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Dollmaker's Journey

March 2012 Issue 118

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Dream ~ Imagine ~ Create ~ Grow ~ Believe ~ Magic
At we help your creative dreams come true.

March 2012 Issue 118

Copyright 2012 by Dollmaker's Journey

Dollmaker's Journey Customer Connection newsletter is a free e-mail newsletter. Tell your friends, family and fellow dollmakers about us, and feel free to forward this newsletter to those who might be interested. You can visit our companion website at:


You can read all the past issues online. Go to:
The archives include an easy to follow index to all the past issues.

Dear Dollmaking Friends,

Today is the first official day of spring here in the United States. All the trees are in bloom, and even though the groundhog saw his shadow in February, spring came early to the Washington, D.C. area. The cherry blossoms are out (they bloomed earlier this year, March 15th, than ever before). By the time the Cherry Blossom Festival, which celebrates its 100th anniversary of the arrival of cherry blossom trees from Japan, begins the end of March into April all the blossoms will be gone. I think we bypassed winter completely. We only had a token snowfall at Halloween, which melted rapidly, and a few snowflakes since. Bonnie was so looking forward to a good snowfall after living in Saint Lucia where snow is never seen, but this year spring arrived in February.

One of our readers asks the question: Would any group consider having a convention in Indianapolis, Indiana? They have them in Columbus, Ohio and Chicago, Illinois. What criteria do organizers look at in deciding where to host a convention? I think it depends on where the organizers live, what amenities are available locally (fabric shops, craft stores, hotels, transportation, airports, restaurants, etc.), what facility could host such a group, and most importantly, cost. I am not sure what criteria large organizations such as NIADA, UFDC and ODACA use, or what it would take to change the location, but I am sure some of our readers know the answer. Please send any thoughts to Bonnie Lewis at and I will share them in a future newsletter.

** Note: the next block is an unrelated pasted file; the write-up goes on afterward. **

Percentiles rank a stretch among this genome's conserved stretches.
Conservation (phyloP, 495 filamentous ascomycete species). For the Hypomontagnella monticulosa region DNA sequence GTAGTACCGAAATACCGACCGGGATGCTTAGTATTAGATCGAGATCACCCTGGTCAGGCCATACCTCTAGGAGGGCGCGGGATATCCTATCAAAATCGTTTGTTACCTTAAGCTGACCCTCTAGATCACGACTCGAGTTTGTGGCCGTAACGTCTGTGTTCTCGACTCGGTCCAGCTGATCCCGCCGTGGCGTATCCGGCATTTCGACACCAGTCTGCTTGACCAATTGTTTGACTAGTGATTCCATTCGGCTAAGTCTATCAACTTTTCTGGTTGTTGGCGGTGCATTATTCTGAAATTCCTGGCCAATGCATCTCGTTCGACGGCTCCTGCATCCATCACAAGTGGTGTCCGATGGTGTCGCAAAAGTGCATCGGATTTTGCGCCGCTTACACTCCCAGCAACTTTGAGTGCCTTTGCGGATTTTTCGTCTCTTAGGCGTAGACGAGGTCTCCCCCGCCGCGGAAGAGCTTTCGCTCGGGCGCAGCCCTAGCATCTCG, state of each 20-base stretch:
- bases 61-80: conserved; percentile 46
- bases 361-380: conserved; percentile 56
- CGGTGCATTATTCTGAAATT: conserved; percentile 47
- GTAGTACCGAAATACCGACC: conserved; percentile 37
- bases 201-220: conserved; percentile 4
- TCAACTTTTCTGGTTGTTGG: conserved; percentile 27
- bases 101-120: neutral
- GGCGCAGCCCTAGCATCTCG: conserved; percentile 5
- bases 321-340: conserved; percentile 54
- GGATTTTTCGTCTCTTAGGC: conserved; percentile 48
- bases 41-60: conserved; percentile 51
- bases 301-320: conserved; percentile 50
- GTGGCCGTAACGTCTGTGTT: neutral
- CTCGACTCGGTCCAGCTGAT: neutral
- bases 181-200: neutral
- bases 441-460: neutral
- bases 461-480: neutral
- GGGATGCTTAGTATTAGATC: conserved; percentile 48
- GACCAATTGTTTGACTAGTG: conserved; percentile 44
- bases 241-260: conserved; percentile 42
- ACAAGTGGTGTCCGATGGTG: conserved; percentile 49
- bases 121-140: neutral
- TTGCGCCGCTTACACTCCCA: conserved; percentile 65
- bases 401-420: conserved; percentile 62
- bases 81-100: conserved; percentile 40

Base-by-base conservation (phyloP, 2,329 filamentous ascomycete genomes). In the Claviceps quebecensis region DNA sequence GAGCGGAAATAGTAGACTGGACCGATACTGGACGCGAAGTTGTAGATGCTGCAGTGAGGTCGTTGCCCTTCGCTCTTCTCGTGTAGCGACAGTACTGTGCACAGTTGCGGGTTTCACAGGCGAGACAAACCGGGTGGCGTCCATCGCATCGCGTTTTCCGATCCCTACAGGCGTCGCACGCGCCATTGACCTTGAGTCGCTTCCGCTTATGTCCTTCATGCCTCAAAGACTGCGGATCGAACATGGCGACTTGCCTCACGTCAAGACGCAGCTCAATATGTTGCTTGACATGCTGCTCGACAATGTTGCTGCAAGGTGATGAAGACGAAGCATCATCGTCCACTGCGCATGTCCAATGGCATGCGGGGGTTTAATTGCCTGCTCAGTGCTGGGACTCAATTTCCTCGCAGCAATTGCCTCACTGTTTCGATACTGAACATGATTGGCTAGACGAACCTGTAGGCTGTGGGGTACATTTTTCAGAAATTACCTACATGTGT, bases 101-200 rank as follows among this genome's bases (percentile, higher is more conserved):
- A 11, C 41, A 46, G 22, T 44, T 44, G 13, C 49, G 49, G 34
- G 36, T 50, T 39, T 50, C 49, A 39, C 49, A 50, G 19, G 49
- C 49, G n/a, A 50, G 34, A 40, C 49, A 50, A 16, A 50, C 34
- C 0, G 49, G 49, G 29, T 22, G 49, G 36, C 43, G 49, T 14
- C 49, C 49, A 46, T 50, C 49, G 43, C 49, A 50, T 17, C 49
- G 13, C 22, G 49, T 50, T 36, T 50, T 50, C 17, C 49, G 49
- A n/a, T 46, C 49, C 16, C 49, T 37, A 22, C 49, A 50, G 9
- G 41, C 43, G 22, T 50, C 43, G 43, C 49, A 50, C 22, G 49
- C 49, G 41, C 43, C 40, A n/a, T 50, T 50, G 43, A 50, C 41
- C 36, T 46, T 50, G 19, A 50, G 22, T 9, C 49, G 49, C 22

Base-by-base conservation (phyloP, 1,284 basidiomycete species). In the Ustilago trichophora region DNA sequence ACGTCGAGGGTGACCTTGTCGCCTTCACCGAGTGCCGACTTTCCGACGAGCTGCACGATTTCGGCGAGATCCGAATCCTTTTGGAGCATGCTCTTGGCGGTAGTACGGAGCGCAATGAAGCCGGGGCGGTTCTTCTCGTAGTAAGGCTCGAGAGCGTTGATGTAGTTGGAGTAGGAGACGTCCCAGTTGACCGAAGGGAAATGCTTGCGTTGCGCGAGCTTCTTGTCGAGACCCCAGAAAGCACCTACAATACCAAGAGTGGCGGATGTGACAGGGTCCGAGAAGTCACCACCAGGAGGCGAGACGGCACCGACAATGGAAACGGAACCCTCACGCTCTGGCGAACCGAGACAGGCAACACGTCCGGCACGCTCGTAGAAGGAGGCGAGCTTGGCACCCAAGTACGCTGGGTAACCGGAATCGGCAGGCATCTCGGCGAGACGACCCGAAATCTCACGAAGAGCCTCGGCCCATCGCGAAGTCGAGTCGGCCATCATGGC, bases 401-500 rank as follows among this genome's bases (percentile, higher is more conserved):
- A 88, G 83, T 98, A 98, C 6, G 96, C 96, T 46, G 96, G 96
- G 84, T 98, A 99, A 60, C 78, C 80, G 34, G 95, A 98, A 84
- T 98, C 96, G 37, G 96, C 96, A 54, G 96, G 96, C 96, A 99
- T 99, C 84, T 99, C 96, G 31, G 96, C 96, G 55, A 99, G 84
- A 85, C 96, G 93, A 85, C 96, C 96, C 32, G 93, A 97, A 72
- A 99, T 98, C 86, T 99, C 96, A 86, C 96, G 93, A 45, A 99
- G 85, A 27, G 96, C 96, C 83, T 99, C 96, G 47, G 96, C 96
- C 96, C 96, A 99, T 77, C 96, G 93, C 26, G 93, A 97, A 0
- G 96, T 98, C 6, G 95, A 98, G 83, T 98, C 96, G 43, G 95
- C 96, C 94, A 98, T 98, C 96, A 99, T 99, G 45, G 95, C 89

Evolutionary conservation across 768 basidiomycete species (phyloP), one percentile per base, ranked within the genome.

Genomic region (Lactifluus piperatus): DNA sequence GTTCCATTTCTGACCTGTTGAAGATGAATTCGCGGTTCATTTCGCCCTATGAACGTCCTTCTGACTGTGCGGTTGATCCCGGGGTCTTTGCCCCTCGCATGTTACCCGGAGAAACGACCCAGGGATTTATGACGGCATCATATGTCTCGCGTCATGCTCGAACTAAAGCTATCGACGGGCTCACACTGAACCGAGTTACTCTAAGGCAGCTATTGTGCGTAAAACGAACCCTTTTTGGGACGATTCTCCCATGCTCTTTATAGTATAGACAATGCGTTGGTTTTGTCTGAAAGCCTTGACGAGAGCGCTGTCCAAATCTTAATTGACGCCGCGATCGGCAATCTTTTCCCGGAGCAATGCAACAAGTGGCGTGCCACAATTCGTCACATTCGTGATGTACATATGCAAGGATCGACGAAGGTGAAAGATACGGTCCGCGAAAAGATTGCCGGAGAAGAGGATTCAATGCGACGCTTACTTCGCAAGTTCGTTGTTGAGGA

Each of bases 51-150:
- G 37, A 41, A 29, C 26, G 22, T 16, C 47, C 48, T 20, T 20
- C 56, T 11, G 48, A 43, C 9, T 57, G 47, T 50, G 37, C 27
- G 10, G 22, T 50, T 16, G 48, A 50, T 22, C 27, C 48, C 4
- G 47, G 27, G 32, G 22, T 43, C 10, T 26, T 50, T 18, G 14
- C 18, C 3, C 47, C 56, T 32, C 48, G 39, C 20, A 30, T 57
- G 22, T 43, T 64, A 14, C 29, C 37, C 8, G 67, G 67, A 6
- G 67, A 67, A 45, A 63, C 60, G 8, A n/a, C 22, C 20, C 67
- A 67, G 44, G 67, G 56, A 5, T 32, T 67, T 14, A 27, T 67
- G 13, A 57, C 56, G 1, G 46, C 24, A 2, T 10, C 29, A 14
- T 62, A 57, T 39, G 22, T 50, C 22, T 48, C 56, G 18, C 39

Bonnie and Mary Ann



How is everyone doing on our UFO (unfinished object) challenge? Have you set aside 6 minutes a day or 45 minutes a week completing some of those projects that you started long ago? Do the dolls in your workroom clamor "Choose me! Finish me! Help me find someone to love!" The goal is to spend 2012 minutes this year clearing the decks for new projects and challenges. Don't let your grandchildren inherit a mess. I have many dolls that just need an outfit, a wig, or a pair of shoes to be finished. Then I can sell, give away, or display my creations with pride.


A little 7-year old girl, Maddie, makes quilts for kids who have lost their home due to fire, etc. She is in need of fabric. Read her incredible story here:

Or send donations to:
Quilted Hugs From Maddie
2150 West 29th Ave
Suite 400
Denver, CO 80211


In support of the Doll Net's 4th ANNUAL BABY DOLL CHALLENGE our MARCH SALE category is BABIES/CHILDREN. This category is more diverse than you might think so check it out and enjoy the 20% discount.

Remember, visit our website at at the beginning of each month to see what our new sale will be. That way you won't have to wait for a newsletter.


"Today is a most unusual day, because we have never lived it before; we will never live it again; it is the only day we have." William Arthur Ward